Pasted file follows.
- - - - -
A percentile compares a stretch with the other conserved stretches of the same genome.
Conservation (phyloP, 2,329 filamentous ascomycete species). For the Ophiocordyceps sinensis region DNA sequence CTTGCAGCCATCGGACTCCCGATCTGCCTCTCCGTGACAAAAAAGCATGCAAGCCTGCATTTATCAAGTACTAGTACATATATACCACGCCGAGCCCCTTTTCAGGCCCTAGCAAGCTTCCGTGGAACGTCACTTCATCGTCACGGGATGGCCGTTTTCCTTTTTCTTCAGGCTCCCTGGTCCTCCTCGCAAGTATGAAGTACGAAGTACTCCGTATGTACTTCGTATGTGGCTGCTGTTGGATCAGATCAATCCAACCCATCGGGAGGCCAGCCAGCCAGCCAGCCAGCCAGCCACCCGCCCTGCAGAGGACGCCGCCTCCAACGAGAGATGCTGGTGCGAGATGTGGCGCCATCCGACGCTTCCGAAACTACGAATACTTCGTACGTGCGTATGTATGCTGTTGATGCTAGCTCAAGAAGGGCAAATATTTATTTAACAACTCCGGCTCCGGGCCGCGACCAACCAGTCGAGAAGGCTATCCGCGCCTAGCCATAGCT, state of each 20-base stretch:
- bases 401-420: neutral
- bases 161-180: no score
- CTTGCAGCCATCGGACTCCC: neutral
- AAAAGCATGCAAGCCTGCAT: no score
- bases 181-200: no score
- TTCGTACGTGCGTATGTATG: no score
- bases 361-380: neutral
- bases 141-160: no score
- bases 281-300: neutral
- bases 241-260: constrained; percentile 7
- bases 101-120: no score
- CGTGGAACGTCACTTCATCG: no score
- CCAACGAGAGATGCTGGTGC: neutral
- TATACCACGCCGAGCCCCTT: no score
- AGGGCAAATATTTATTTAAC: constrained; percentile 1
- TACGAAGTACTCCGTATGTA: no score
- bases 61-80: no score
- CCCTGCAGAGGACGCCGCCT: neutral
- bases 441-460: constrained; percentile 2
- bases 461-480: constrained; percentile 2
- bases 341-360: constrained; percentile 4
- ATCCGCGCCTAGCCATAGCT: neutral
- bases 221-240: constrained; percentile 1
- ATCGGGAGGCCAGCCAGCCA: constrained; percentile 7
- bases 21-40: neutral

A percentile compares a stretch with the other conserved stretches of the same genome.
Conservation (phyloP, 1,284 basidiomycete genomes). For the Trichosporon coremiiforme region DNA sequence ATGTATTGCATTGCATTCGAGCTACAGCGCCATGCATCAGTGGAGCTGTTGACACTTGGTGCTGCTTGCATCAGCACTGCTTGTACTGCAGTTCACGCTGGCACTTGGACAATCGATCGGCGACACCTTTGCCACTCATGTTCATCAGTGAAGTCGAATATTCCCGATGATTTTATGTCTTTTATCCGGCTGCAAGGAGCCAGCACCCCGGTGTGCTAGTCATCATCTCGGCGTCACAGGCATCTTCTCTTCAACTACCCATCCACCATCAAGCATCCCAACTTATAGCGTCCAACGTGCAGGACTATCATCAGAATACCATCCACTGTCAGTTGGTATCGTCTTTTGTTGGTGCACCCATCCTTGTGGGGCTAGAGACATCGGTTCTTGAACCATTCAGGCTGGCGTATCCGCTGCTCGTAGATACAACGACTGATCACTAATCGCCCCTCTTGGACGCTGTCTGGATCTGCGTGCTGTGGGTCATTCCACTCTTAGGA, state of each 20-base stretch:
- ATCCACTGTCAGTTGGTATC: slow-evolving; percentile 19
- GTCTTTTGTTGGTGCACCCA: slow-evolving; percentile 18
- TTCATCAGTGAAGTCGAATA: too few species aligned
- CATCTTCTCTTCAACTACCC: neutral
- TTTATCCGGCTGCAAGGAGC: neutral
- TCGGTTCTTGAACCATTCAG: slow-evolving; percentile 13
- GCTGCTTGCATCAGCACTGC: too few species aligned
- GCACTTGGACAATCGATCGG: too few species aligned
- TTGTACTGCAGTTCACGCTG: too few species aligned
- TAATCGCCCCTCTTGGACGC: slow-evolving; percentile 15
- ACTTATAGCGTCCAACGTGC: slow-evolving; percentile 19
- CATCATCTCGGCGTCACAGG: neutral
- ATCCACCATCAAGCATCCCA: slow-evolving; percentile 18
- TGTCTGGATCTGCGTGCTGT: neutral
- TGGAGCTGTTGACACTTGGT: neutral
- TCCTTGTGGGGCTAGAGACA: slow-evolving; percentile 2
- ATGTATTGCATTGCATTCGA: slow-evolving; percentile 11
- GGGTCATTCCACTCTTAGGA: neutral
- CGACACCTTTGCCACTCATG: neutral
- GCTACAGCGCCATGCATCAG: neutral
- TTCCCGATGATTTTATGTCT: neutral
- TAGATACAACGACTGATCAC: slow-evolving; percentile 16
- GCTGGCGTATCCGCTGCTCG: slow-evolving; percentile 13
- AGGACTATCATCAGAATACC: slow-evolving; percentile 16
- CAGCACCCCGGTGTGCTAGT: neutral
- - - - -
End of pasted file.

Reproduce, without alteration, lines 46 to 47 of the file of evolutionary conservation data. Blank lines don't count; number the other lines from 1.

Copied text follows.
- ATGTATTGCATTGCATTCGA: slow-evolving; percentile 11
- GGGTCATTCCACTCTTAGGA: neutral